Sony executives say that the people responsible for the attack that forced the company to shut down its PlayStation Network and other services and compromised data belonging to 77 million customers were “very professional, highly sophisticated” criminals who were able to infiltrate several of the company’s servers and remove an unknown amount of data.
In a letter to the House Commerce Committee, Kazuo Hirai, chairman of the board of Sony Computer Entertainment America, said that the company first discovered the attack on April 19 when some of its network engineers saw that some of the PSN servers were spontaneously rebooting. The company’s security team began investigating the intrusion, and soon discovered that some data had been stolen, but couldn’t determine how much or what kind of information was taken.
What is becoming more and more evident is that Sony has been the victim of a very carefully planned, very professional, highly sophisticated criminal cyber attack designed to steal personal and credit card information for illegal purposes,” he said in the letter.
The attackers, whom Sony has not identified yet, were able to steal information from every one of the 77 million PSN accounts, Hirai said. “Information appears to have been stolen from all PlayStation Network user accounts, although not every piece of information in those accounts appears to have been stolen,” the letter says.
Hirai, who was responding to questions about the PlayStation Network attack from the committee’s chairman, also said that the attack and another potentially related intrusion that the company discovered on May 1 may be the work of the collective known as Anonymous.
When Sony Online Entertainment discovered this past Sunday afternoon that data from its servers had been stolen, it also discovered that the intruders had planted a file on one of the servers named ‘Anonymous’ with the words ‘We are Legion.’ Just weeks before, several Sony companies had been the target of a large-scale, coordinated denial of service attack by the group called Anonymous; Hirai wrote in the letter.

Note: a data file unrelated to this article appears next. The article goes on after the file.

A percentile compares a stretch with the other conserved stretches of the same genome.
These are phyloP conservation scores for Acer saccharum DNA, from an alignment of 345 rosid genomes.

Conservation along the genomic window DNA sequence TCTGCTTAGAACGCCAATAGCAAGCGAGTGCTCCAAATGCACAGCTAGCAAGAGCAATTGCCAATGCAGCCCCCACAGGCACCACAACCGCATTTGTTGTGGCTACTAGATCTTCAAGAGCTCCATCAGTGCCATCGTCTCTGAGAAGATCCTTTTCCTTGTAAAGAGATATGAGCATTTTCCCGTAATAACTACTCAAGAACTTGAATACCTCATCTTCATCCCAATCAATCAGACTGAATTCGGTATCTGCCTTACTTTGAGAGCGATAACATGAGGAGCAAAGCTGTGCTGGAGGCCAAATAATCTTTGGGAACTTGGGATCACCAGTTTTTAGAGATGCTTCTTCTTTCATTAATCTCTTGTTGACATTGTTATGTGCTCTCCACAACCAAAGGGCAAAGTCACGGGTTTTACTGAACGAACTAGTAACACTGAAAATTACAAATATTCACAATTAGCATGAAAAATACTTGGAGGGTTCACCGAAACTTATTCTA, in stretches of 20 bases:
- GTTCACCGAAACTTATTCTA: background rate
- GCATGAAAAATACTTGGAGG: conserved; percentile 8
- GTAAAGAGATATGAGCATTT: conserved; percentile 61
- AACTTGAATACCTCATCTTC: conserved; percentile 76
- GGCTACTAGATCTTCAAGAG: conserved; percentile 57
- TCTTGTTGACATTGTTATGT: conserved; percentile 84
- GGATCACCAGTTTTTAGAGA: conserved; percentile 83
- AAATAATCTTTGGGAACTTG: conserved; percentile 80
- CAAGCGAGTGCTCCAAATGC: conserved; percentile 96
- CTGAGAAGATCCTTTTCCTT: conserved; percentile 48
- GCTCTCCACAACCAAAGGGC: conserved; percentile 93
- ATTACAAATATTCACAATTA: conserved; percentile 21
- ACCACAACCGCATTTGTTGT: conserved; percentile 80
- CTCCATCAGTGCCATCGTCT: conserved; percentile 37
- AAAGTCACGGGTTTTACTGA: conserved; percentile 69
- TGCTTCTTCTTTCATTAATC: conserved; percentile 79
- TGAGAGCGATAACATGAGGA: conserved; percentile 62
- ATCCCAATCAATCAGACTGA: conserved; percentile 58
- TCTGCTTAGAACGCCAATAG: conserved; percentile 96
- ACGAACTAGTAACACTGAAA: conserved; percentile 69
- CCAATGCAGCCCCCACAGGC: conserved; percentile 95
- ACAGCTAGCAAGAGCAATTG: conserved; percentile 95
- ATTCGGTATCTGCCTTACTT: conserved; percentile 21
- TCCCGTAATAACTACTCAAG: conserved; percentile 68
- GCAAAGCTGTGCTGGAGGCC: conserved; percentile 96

Sony didn’t notify the FBI, which is investigating the attack, about the incident until three days after ot was first discovered, on April 22. The company publicly disclosed the attack and the data theft on April 26, a week after it was discovered internally.
Hirai says in the letter that at the same time that the attackers were prowling around the company’s PSN servers and exfiltrating data, Sony also was being targeted by a series of DDoS attacks. Those attacks not only were causing problems on Sony’s network, they also were distracting the company’s security team and may have prevented the company from discovering the PSN intrusion sooner.
Details on exactly how the unnamed attackers were able to get into Sony’s network are still scarce, but Hirai said in the letter that the attackers exploited a system software vulnerability and took care to cover their tracks by erasing log files and taking other common precautions.
Following the attack on the PSN network, Sony took the entire network offline and has not yet brought it back up.